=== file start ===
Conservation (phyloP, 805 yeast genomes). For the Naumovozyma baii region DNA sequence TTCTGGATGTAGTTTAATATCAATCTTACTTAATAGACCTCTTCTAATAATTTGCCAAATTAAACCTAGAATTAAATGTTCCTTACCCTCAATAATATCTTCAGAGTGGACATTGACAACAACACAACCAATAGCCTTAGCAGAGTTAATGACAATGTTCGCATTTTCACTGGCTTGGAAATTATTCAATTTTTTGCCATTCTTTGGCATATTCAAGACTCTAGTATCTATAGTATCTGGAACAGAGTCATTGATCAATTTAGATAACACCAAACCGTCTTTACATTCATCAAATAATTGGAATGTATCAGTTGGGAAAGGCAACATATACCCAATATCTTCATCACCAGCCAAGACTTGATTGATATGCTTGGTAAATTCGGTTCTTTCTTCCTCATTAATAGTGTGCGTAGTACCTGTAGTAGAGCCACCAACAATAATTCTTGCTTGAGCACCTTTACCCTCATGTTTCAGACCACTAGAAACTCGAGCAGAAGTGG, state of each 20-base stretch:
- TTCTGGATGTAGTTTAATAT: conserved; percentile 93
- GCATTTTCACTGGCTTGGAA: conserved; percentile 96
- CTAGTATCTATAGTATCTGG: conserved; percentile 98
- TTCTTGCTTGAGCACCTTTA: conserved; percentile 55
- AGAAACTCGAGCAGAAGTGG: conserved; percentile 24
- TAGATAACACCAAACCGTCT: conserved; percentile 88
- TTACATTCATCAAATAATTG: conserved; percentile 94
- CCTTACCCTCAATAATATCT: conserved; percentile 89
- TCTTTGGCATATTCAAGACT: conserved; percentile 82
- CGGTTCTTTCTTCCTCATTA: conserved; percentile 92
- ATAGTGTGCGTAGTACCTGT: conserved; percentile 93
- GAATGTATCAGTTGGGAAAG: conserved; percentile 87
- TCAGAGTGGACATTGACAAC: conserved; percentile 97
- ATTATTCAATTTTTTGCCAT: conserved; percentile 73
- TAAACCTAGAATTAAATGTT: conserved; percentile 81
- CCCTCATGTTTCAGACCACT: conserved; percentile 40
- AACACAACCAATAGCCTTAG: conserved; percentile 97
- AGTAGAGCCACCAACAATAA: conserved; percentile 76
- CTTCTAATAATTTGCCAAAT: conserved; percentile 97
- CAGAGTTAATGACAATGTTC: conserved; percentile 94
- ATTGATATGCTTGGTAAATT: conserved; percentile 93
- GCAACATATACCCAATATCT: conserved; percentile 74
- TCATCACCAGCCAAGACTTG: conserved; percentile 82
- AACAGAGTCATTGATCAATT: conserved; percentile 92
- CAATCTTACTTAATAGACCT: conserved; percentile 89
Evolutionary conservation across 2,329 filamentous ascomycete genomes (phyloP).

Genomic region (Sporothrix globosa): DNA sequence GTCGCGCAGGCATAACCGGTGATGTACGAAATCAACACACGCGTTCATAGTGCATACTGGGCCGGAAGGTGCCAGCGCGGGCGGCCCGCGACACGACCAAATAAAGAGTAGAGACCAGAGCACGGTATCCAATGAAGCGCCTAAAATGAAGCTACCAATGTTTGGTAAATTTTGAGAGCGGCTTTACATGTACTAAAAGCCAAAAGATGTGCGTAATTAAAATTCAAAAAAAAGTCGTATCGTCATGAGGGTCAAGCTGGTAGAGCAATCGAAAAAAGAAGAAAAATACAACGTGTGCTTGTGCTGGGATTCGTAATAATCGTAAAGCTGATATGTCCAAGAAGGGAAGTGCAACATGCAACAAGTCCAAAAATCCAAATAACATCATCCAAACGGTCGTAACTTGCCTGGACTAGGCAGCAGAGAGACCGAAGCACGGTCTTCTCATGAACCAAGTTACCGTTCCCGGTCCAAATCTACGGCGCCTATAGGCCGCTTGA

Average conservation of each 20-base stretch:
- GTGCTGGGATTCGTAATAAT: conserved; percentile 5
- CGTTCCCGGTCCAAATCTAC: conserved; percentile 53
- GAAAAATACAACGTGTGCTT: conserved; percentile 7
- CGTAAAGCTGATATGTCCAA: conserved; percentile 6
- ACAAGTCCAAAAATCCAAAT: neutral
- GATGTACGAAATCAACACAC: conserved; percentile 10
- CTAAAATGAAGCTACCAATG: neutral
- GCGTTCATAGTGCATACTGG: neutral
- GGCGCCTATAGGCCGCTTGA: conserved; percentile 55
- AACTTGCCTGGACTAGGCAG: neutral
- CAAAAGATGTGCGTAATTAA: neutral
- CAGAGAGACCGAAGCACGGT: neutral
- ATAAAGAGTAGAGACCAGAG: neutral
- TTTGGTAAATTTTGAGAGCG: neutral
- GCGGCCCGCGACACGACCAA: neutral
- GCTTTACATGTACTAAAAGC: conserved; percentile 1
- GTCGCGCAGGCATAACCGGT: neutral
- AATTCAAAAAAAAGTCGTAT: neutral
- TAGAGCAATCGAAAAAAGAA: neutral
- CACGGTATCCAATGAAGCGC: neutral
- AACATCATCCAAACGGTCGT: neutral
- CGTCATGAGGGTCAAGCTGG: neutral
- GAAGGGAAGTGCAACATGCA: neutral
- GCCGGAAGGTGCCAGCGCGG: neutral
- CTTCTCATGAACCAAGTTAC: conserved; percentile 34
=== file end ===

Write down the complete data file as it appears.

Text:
Conservation (phyloP, 805 yeast genomes). For the Naumovozyma baii region DNA sequence TTCTGGATGTAGTTTAATATCAATCTTACTTAATAGACCTCTTCTAATAATTTGCCAAATTAAACCTAGAATTAAATGTTCCTTACCCTCAATAATATCTTCAGAGTGGACATTGACAACAACACAACCAATAGCCTTAGCAGAGTTAATGACAATGTTCGCATTTTCACTGGCTTGGAAATTATTCAATTTTTTGCCATTCTTTGGCATATTCAAGACTCTAGTATCTATAGTATCTGGAACAGAGTCATTGATCAATTTAGATAACACCAAACCGTCTTTACATTCATCAAATAATTGGAATGTATCAGTTGGGAAAGGCAACATATACCCAATATCTTCATCACCAGCCAAGACTTGATTGATATGCTTGGTAAATTCGGTTCTTTCTTCCTCATTAATAGTGTGCGTAGTACCTGTAGTAGAGCCACCAACAATAATTCTTGCTTGAGCACCTTTACCCTCATGTTTCAGACCACTAGAAACTCGAGCAGAAGTGG, state of each 20-base stretch:
- TTCTGGATGTAGTTTAATAT: conserved; percentile 93
- GCATTTTCACTGGCTTGGAA: conserved; percentile 96
- CTAGTATCTATAGTATCTGG: conserved; percentile 98
- TTCTTGCTTGAGCACCTTTA: conserved; percentile 55
- AGAAACTCGAGCAGAAGTGG: conserved; percentile 24
- TAGATAACACCAAACCGTCT: conserved; percentile 88
- TTACATTCATCAAATAATTG: conserved; percentile 94
- CCTTACCCTCAATAATATCT: conserved; percentile 89
- TCTTTGGCATATTCAAGACT: conserved; percentile 82
- CGGTTCTTTCTTCCTCATTA: conserved; percentile 92
- ATAGTGTGCGTAGTACCTGT: conserved; percentile 93
- GAATGTATCAGTTGGGAAAG: conserved; percentile 87
- TCAGAGTGGACATTGACAAC: conserved; percentile 97
- ATTATTCAATTTTTTGCCAT: conserved; percentile 73
- TAAACCTAGAATTAAATGTT: conserved; percentile 81
- CCCTCATGTTTCAGACCACT: conserved; percentile 40
- AACACAACCAATAGCCTTAG: conserved; percentile 97
- AGTAGAGCCACCAACAATAA: conserved; percentile 76
- CTTCTAATAATTTGCCAAAT: conserved; percentile 97
- CAGAGTTAATGACAATGTTC: conserved; percentile 94
- ATTGATATGCTTGGTAAATT: conserved; percentile 93
- GCAACATATACCCAATATCT: conserved; percentile 74
- TCATCACCAGCCAAGACTTG: conserved; percentile 82
- AACAGAGTCATTGATCAATT: conserved; percentile 92
- CAATCTTACTTAATAGACCT: conserved; percentile 89
Evolutionary conservation across 2,329 filamentous ascomycete genomes (phyloP).

Genomic region (Sporothrix globosa): DNA sequence GTCGCGCAGGCATAACCGGTGATGTACGAAATCAACACACGCGTTCATAGTGCATACTGGGCCGGAAGGTGCCAGCGCGGGCGGCCCGCGACACGACCAAATAAAGAGTAGAGACCAGAGCACGGTATCCAATGAAGCGCCTAAAATGAAGCTACCAATGTTTGGTAAATTTTGAGAGCGGCTTTACATGTACTAAAAGCCAAAAGATGTGCGTAATTAAAATTCAAAAAAAAGTCGTATCGTCATGAGGGTCAAGCTGGTAGAGCAATCGAAAAAAGAAGAAAAATACAACGTGTGCTTGTGCTGGGATTCGTAATAATCGTAAAGCTGATATGTCCAAGAAGGGAAGTGCAACATGCAACAAGTCCAAAAATCCAAATAACATCATCCAAACGGTCGTAACTTGCCTGGACTAGGCAGCAGAGAGACCGAAGCACGGTCTTCTCATGAACCAAGTTACCGTTCCCGGTCCAAATCTACGGCGCCTATAGGCCGCTTGA

Average conservation of each 20-base stretch:
- GTGCTGGGATTCGTAATAAT: conserved; percentile 5
- CGTTCCCGGTCCAAATCTAC: conserved; percentile 53
- GAAAAATACAACGTGTGCTT: conserved; percentile 7
- CGTAAAGCTGATATGTCCAA: conserved; percentile 6
- ACAAGTCCAAAAATCCAAAT: neutral
- GATGTACGAAATCAACACAC: conserved; percentile 10
- CTAAAATGAAGCTACCAATG: neutral
- GCGTTCATAGTGCATACTGG: neutral
- GGCGCCTATAGGCCGCTTGA: conserved; percentile 55
- AACTTGCCTGGACTAGGCAG: neutral
- CAAAAGATGTGCGTAATTAA: neutral
- CAGAGAGACCGAAGCACGGT: neutral
- ATAAAGAGTAGAGACCAGAG: neutral
- TTTGGTAAATTTTGAGAGCG: neutral
- GCGGCCCGCGACACGACCAA: neutral
- GCTTTACATGTACTAAAAGC: conserved; percentile 1
- GTCGCGCAGGCATAACCGGT: neutral
- AATTCAAAAAAAAGTCGTAT: neutral
- TAGAGCAATCGAAAAAAGAA: neutral
- CACGGTATCCAATGAAGCGC: neutral
- AACATCATCCAAACGGTCGT: neutral
- CGTCATGAGGGTCAAGCTGG: neutral
- GAAGGGAAGTGCAACATGCA: neutral
- GCCGGAAGGTGCCAGCGCGG: neutral
- CTTCTCATGAACCAAGTTAC: conserved; percentile 34